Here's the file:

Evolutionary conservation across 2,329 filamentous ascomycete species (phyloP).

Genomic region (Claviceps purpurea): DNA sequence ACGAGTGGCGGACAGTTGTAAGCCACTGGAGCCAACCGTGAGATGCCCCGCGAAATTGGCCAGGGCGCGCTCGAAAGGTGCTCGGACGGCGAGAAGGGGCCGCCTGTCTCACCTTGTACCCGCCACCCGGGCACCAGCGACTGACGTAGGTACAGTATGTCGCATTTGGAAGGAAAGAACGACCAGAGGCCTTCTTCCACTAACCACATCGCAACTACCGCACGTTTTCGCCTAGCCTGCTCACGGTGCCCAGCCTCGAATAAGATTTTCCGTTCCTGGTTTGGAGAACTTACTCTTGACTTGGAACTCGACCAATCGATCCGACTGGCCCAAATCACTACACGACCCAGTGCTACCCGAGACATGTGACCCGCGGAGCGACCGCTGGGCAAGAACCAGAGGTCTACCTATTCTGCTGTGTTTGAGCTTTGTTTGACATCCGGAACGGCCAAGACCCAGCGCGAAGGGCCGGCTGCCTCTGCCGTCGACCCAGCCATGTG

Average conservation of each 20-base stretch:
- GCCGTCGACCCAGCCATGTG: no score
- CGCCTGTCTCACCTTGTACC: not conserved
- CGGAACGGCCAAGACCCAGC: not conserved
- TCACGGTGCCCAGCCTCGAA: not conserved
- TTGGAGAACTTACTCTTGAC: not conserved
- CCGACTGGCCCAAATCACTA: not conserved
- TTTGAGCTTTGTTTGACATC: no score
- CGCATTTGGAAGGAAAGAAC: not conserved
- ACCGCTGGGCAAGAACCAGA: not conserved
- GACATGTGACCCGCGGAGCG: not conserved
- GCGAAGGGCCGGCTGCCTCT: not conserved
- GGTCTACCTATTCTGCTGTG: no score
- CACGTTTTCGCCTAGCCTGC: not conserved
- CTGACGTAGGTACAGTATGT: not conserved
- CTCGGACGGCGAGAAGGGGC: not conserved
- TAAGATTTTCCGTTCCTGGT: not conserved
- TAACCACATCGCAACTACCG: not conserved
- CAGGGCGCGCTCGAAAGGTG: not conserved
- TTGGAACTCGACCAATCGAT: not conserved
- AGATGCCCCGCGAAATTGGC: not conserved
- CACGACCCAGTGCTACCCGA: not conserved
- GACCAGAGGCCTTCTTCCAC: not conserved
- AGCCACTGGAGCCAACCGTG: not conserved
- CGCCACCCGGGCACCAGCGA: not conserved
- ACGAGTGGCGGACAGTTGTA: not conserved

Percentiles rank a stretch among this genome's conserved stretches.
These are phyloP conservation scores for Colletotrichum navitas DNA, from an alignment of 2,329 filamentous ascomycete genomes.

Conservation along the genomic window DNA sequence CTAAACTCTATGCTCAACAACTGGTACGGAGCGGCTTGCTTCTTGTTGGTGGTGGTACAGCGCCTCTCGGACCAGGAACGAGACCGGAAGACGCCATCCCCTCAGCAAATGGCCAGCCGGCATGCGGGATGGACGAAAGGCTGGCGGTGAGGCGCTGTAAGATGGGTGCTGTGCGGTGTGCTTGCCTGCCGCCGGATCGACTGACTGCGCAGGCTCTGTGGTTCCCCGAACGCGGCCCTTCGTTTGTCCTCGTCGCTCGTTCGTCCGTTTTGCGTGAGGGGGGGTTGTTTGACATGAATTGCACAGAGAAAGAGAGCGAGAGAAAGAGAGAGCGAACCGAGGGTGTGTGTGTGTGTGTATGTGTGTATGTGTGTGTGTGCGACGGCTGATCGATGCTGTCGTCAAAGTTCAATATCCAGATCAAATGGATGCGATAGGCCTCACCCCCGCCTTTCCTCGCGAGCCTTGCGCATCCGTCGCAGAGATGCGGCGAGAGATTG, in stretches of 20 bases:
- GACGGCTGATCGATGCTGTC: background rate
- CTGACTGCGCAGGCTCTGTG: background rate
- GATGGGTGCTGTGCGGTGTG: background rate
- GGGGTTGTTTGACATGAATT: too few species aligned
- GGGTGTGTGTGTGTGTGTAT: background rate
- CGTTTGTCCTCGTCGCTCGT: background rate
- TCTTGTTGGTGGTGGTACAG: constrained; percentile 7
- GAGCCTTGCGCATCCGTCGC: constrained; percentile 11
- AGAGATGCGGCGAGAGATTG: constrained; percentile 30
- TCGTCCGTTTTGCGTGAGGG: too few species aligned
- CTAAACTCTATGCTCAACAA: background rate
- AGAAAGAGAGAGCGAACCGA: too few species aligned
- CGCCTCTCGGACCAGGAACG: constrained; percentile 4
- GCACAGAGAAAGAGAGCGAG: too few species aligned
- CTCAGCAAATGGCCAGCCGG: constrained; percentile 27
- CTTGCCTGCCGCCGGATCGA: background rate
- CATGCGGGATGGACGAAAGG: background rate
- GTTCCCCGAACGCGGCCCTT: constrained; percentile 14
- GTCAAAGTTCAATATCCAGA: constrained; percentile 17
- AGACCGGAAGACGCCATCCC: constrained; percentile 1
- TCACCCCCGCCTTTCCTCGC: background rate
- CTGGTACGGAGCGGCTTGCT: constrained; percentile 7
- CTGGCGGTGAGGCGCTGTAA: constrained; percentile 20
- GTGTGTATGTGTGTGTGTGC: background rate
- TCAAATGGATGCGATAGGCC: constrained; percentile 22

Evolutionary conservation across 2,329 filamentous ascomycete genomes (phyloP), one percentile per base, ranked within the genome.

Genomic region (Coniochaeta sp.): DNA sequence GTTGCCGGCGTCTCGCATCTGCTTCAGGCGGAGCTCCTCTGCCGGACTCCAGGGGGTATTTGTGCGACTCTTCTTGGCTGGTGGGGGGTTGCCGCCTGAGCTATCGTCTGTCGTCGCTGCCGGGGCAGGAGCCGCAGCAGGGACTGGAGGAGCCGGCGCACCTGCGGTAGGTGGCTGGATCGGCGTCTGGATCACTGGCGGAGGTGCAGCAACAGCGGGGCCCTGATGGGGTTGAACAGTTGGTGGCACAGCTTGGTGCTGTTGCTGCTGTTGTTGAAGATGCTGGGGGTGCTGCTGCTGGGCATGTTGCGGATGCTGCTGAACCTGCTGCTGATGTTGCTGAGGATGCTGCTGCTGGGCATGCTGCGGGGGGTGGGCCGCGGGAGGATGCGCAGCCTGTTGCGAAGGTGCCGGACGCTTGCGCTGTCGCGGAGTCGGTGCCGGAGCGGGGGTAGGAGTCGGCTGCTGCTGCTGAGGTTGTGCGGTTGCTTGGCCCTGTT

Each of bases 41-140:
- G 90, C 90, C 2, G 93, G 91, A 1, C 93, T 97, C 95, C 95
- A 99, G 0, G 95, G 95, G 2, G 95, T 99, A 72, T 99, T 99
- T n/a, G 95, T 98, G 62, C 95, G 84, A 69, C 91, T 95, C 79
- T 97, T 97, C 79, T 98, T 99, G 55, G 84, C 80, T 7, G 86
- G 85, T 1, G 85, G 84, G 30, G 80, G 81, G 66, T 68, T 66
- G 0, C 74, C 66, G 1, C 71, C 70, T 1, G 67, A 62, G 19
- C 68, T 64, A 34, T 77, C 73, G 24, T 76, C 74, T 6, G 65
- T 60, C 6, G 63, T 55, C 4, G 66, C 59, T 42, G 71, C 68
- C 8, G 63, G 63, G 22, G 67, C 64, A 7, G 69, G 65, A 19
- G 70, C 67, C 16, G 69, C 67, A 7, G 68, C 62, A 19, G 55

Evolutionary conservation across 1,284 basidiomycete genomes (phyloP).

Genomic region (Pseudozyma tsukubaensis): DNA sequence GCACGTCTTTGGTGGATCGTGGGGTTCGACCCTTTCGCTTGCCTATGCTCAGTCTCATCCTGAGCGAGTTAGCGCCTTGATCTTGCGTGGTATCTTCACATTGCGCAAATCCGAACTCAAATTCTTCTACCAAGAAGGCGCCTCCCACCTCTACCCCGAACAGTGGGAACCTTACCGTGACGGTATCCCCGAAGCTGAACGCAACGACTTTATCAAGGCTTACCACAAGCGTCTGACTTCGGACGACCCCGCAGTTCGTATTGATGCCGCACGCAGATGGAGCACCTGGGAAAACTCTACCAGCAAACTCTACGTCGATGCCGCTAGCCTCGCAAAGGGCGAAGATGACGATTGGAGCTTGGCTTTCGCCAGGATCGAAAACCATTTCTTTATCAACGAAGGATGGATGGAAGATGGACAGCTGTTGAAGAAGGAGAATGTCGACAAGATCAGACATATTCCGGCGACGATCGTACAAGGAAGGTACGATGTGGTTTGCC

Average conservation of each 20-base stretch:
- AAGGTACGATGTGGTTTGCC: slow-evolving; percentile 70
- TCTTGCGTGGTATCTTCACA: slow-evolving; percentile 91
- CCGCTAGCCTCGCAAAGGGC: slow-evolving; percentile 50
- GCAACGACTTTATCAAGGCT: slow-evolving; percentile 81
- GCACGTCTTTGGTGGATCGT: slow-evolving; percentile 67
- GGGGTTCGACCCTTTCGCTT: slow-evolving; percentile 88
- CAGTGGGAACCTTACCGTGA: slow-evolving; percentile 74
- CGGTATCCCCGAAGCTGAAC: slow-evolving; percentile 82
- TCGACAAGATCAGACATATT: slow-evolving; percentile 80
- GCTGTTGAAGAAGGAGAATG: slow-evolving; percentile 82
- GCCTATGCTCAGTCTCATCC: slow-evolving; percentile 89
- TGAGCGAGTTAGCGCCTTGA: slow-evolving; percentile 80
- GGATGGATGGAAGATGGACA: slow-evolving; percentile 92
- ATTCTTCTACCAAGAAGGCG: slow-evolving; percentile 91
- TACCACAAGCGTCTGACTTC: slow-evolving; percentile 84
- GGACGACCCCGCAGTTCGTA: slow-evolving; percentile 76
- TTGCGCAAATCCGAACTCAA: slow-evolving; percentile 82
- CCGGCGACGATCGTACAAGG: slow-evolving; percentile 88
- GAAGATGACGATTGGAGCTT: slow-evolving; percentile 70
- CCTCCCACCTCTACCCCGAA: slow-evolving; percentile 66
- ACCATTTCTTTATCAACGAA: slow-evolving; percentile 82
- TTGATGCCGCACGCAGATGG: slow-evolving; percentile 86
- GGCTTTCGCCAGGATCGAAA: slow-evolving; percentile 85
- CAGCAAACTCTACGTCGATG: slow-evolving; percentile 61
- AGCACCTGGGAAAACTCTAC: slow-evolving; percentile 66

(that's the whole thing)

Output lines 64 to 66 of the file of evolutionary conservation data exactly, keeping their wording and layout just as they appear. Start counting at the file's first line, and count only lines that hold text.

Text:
- G 85, T 1, G 85, G 84, G 30, G 80, G 81, G 66, T 68, T 66
- G 0, C 74, C 66, G 1, C 71, C 70, T 1, G 67, A 62, G 19
- C 68, T 64, A 34, T 77, C 73, G 24, T 76, C 74, T 6, G 65